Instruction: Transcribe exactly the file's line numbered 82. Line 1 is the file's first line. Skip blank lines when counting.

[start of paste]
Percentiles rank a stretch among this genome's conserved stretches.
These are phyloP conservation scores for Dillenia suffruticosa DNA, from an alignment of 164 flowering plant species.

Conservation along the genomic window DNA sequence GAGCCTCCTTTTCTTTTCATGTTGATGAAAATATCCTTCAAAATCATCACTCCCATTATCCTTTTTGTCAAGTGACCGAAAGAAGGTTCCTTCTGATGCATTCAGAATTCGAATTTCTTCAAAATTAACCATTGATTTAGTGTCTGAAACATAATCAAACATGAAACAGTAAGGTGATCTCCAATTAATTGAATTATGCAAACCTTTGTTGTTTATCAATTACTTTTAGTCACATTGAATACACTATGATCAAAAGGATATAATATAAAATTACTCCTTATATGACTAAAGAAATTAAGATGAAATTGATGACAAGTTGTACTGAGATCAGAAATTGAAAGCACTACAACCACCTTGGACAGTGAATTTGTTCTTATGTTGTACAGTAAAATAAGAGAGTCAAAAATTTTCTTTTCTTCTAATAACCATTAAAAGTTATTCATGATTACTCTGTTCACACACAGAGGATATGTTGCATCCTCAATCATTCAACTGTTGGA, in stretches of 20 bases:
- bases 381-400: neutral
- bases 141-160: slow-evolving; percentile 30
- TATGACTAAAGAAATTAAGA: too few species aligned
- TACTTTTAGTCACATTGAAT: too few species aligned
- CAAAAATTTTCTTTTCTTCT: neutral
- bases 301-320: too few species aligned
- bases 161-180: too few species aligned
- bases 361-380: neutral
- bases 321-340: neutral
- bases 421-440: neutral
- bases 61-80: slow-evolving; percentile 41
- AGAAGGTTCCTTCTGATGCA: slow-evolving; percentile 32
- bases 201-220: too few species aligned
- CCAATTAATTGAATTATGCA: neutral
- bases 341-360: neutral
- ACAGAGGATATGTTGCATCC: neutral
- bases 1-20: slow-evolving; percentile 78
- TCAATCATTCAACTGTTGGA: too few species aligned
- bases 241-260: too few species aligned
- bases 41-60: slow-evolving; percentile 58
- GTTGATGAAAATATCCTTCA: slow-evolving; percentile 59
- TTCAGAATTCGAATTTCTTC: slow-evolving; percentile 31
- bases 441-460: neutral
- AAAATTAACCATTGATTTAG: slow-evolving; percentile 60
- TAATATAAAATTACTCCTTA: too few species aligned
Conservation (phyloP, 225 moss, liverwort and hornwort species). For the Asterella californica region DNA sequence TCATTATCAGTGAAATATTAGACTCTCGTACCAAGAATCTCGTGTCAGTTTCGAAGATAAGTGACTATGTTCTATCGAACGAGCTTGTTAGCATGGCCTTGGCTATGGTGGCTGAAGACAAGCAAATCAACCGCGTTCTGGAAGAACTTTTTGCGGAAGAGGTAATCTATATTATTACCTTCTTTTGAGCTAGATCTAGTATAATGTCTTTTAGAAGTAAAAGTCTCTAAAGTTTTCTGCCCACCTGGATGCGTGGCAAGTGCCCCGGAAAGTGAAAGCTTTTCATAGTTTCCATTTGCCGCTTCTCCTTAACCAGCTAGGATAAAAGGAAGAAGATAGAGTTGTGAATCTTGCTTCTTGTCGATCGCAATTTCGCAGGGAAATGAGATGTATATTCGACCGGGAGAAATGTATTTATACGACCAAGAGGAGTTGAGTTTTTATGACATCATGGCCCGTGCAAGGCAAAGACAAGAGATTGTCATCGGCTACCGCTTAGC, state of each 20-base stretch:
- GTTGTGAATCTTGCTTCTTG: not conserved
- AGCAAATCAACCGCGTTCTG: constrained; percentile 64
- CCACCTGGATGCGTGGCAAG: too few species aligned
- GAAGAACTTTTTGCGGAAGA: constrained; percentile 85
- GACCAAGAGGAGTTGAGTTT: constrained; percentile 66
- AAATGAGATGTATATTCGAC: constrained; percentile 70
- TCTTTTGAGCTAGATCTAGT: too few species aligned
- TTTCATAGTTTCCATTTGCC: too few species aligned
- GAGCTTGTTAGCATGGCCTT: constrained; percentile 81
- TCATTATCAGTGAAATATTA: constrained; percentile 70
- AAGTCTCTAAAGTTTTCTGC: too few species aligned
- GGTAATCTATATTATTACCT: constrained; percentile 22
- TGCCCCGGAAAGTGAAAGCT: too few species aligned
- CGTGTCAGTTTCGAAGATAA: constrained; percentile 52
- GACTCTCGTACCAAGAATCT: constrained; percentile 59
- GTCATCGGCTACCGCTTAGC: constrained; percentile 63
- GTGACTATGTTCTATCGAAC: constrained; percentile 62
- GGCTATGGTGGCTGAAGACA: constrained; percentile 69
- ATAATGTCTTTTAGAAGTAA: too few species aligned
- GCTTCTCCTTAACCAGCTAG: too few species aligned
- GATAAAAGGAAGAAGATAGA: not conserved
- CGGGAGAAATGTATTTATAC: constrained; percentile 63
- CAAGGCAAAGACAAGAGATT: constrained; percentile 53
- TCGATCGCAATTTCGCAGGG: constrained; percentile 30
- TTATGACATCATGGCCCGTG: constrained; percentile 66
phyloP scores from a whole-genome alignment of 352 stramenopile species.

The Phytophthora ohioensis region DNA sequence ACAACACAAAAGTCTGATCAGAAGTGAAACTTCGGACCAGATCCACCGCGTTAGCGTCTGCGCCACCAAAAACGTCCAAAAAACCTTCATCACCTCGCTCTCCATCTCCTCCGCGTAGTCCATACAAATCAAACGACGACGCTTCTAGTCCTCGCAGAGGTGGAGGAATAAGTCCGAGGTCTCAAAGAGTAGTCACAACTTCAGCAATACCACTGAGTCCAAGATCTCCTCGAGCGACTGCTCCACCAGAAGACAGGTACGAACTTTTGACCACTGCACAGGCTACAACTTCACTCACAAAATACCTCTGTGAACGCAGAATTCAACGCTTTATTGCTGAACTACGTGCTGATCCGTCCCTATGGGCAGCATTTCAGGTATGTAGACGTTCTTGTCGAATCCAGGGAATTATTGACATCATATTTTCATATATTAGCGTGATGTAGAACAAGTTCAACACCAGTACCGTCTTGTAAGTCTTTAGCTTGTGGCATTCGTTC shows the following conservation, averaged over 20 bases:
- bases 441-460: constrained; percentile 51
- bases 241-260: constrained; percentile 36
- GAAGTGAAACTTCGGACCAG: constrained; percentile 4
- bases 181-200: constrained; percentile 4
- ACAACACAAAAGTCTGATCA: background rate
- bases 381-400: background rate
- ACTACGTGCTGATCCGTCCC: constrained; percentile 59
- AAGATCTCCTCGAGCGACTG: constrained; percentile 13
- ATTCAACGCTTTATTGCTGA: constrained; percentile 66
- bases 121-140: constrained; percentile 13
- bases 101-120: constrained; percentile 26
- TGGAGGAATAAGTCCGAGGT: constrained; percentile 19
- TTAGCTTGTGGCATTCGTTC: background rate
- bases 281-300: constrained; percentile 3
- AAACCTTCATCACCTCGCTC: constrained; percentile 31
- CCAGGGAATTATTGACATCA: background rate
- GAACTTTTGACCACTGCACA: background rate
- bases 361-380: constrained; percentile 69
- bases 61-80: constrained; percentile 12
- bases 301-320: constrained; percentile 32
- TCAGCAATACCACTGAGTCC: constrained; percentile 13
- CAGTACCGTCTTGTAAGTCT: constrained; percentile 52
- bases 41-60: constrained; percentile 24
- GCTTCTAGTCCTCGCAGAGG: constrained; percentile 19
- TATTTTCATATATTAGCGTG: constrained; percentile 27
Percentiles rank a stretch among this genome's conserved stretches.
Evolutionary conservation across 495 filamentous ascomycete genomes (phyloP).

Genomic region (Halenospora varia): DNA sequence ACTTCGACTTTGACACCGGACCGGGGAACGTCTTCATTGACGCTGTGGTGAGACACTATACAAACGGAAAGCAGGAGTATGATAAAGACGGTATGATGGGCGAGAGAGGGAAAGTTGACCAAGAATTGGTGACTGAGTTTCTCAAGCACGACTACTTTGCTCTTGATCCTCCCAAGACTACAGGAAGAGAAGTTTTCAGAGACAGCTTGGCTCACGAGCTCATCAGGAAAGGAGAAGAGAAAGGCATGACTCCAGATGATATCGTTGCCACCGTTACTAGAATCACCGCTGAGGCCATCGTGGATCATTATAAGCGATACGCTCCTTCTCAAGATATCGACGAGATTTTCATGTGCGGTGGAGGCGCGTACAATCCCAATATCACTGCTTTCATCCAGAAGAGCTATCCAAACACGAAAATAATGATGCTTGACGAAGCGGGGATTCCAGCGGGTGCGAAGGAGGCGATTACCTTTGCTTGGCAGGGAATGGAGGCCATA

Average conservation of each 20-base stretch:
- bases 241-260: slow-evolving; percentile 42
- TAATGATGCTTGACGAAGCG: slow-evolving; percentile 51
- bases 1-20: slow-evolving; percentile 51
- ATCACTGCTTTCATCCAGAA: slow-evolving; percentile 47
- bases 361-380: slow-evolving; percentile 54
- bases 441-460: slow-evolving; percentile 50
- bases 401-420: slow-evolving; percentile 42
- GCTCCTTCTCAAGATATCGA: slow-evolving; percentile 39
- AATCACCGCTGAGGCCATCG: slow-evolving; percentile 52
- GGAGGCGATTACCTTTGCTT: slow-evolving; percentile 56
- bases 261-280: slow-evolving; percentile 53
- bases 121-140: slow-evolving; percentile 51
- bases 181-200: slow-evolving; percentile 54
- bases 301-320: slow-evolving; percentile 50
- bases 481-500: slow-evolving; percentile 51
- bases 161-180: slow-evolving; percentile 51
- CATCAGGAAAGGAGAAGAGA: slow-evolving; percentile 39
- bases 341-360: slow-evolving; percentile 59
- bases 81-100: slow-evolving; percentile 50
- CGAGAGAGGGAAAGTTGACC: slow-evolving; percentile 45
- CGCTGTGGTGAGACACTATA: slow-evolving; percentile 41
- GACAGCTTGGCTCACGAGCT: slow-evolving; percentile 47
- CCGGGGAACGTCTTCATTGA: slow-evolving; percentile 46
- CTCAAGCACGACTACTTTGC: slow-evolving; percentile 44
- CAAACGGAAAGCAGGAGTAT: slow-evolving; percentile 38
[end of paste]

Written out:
Percentiles rank a stretch among this genome's conserved stretches.